AlanProduct ManagementWin/Loss Analysis

How can Win/Loss Analysis help you find untapped markets?

By Alan Armstrong

This week had a very smart CEO pose a great question to me:

What are we missing in terms of opportunities where we aren’t even considered? Frankly I worry (like all paranoid startup CEOs) that this may be the biggest opportunity for growth.  Do you have any hypothesis on how to dig in to that category of clients that have not heard of us?

One of the problems with Win/Loss Analysis is the focus on accounts where your company is already engaged. Can this analysis help you find untapped markets, or accounts where you are not being considered?

This is a crucial question for anyone concerned with product or corporate revenue – investors, product managers, sales VPs, marketing VPs.

I give my answer below, but first, here is a quote from Donald Rumsfeld that explains the problem more fully. Rumsfeld took a lot of heat for this quote, and perhaps it was overly obtuse or intellectual for the press. But if you listen to what he says, it’s remarkably insightful:

In marketing / sales terms, here’s what Rumsfeld is describing:

  1. Known knowns: These are accounts that you know how to go after. This is your sweet spot in the market. Hopefully you have one or more of these!
  2. Known unknowns: If you are paying close attention to your company’s deal flow, there will often be deals that are outside of your sweet spot. Even by accident, your customers will use your product in ways that you hadn’t imagined. You have to be paying close attention to notice these, but when you see one, you should take note of it and dig in to their business need, how they found you, and whether they need any additional capabilities. These accounts present a potential opportunity to expand your market. When you profile these accounts, pay very close attention. Once you notice them, you can use their profile to size the market, and if it appears attractive enough, create a pilot marketing/sales program to go after a short-list of these accounts.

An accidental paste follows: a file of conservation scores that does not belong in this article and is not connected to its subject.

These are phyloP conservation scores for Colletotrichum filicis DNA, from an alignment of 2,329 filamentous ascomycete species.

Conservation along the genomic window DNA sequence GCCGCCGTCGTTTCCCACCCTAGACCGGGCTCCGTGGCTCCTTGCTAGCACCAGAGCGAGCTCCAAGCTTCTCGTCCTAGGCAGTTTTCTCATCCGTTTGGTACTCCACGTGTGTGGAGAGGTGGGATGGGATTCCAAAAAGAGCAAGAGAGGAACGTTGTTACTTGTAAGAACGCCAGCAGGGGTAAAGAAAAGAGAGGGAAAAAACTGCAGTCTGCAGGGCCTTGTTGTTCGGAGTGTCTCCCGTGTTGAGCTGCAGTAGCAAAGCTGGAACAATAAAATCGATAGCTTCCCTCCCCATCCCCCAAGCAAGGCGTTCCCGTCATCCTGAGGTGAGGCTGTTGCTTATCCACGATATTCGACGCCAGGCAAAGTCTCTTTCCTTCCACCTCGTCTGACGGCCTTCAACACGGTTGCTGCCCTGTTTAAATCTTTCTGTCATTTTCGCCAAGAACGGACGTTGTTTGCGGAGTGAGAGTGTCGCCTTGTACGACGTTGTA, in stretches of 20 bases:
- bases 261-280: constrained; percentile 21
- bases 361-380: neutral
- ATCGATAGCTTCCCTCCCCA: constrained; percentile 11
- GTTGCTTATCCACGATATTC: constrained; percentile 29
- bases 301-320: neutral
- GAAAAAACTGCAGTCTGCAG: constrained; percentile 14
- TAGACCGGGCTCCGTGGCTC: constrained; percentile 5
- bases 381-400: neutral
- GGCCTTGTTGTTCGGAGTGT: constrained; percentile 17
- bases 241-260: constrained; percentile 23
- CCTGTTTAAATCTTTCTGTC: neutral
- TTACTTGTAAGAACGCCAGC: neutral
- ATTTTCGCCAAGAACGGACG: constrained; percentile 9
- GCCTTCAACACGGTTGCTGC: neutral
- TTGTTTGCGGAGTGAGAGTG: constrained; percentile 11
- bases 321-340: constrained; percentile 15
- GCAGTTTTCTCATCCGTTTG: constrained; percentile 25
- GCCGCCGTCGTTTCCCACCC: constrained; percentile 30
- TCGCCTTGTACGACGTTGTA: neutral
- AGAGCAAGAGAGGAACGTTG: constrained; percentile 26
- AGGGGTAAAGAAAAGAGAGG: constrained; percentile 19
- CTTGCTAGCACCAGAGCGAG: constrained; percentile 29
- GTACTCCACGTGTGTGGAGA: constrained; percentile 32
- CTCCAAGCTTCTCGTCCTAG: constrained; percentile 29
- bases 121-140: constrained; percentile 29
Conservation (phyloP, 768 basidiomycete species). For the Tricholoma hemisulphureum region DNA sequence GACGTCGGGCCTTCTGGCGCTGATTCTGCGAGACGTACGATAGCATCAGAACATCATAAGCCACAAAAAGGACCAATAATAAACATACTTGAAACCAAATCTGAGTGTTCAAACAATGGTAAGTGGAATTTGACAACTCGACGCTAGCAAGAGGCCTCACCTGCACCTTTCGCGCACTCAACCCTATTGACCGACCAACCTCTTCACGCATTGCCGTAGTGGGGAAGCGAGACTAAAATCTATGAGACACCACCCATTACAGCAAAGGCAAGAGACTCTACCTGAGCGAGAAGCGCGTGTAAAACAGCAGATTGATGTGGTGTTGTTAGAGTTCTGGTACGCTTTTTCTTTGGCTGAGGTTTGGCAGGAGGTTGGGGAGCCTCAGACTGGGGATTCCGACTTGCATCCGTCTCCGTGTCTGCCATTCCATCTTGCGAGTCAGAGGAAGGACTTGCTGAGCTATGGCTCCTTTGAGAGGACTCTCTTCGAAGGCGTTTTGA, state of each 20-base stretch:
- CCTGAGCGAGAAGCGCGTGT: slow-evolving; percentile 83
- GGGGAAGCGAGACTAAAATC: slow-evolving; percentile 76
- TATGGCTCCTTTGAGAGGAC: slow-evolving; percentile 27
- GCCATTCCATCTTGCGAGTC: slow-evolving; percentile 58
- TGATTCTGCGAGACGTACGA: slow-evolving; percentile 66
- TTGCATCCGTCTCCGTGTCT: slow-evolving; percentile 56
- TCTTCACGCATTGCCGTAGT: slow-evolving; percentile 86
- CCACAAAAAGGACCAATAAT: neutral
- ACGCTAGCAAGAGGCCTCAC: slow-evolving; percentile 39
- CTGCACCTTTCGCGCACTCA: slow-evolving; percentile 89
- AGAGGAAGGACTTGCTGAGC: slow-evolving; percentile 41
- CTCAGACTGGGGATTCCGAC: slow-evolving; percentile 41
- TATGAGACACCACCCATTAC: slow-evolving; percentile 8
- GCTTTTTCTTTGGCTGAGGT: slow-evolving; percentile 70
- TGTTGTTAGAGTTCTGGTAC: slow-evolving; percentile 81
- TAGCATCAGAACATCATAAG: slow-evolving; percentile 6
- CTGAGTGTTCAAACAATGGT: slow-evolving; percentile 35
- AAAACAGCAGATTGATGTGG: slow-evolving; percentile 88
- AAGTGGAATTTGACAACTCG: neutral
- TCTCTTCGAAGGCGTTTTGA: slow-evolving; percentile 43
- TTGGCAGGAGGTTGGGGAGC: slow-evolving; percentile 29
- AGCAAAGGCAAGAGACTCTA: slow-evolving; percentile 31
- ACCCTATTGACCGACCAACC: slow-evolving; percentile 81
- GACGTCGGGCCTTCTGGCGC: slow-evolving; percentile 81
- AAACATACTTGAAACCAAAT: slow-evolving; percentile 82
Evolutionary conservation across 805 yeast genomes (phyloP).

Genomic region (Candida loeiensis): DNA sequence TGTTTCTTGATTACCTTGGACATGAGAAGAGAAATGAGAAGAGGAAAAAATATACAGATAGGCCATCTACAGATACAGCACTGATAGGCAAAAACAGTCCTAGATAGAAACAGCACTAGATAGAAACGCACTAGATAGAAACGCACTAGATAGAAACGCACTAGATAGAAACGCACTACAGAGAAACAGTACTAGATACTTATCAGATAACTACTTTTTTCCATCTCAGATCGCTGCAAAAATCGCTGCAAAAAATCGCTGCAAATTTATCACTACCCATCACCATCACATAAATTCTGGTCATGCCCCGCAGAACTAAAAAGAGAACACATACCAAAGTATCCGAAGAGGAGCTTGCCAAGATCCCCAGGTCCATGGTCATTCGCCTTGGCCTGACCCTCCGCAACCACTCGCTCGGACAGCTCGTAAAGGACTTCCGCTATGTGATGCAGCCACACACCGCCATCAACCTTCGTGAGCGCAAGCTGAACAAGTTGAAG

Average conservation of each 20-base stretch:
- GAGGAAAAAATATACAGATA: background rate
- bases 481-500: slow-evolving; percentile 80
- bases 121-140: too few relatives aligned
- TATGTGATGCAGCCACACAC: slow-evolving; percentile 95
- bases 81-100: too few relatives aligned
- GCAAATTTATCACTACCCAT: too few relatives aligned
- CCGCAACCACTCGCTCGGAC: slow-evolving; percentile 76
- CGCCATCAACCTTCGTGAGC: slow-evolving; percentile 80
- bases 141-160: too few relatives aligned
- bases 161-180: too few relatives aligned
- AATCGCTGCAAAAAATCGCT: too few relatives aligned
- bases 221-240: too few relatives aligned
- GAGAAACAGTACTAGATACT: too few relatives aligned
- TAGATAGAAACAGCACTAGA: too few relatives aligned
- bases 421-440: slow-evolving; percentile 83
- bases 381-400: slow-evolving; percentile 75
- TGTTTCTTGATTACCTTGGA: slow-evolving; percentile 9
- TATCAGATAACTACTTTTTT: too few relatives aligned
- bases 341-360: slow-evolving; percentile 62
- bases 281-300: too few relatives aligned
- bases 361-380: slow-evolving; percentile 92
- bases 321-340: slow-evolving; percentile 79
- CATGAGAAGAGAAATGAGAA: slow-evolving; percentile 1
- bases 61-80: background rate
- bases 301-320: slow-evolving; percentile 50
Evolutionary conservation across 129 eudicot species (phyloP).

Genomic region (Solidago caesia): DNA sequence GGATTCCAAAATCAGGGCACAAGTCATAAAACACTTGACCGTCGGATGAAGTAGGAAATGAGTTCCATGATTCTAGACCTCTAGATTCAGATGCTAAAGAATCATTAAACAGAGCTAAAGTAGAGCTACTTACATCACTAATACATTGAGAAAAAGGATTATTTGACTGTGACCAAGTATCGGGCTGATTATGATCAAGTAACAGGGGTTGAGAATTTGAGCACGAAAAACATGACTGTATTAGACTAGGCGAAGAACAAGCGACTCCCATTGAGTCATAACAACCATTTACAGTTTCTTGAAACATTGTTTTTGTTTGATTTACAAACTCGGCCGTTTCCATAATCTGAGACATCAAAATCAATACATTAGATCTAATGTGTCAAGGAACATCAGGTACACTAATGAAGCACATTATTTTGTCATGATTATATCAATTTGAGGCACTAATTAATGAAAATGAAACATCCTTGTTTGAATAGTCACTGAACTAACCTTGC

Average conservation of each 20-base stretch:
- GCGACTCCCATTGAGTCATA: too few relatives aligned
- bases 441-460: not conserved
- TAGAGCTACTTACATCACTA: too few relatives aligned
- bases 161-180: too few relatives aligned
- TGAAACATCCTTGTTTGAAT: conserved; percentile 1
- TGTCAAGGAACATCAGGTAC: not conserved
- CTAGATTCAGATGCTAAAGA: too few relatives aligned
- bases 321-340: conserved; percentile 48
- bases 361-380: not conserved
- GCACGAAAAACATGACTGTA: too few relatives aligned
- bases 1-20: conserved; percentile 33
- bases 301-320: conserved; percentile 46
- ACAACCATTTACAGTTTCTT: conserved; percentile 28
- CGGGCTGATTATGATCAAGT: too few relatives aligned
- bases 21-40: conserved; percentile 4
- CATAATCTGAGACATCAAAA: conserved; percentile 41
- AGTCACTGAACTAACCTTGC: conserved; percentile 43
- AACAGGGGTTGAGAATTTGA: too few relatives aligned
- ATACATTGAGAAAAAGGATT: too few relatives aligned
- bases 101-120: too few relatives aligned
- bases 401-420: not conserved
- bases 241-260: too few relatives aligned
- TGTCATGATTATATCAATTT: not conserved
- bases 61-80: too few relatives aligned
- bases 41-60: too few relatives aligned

3. Unknown unknowns: These are the potential opportunities that you and your customers haven’t thought about yet. Are these potential accounts buying your competitors’ products? Perhaps your competitors have discovered them before you, or maybe they are just struggling with a problem that you could solve, but no one has put two and two together.

Back to the CEO’s question: How do we find the Unknown unknowns, the untapped markets?

I call these markets “hidden market segments”. So how do we find these hidden segments? Here are my suggestions:

Pay attention to patterns in your deal flow

One possible difference between #2 and #3 above is that in #2, you are paying attention, and you notice the anomalies in your deal flow. It takes an intuitive person to notice such anomalies. But it should be a priority for everyone paying attention to the deals. If you need to get started, Win/Loss analysis is a great technique. Unfortunately many people don’t do a good job of win/loss analysis. (I wrote about some bad techniques earlier. Steve Johnson covers his views on Win/Loss here. ) You need to ensure that you are studying the whole buying process, speaking directly to buyers, not accepting the reasons given by sales. Too often companies note just the final reason for a win or a loss, but you need to avoid that temptation and look at the whole buying process.

What about the Unknown Unknowns?

The problem with the bucket #3, customers that you don’t know about, is a bit circular! Philosophers would call this an episemological problem … it is an unknowable thing.

While it is difficult, much of the difficulty can be solved in two ways:

  1. Turn #3 into #2 by consistently profiling your wins and your losses. See above. (If you need help, contact me. I do this for a living.)
  2. Look for hunches: If your deal flow is too large to profile consistently without huge sampling bias, start by interviewing people internally. Look around for hunches. Frame the question as I have done above. Start by profiling your sweet spot, and find some really smart, market/customer-centric people inside your company. Explain to them that you are looking for people outside your sweet spot. Once you find some potential anomalies, start your Win/Loss analysis with accounts similar to the anomalies. With 5 wins and 5 losses, you’ll have a good start.
  3. Look at your competitors successes: Are they winning outside your sweet spot? Are they attending tradeshows or hosting events for use cases that you hadn’t considered? Can you find lost accounts in your past that represent cases like these?
  4. Brainstorm and Sell: What are the potential uses for your product in markets where you’ve never (knowingly) won a deal? Can you put together a pitch deck identify 5-10 sample accounts, and go after them with a SWAT team? You need BD-type people, not sales-types for these markets because you are breaking new ground.

In the end, it all boils down to finding a new profile of customer. You need detective skills, market knowledge, buyer knowledge, and sometimes good luck, but it can be done.

– Alan

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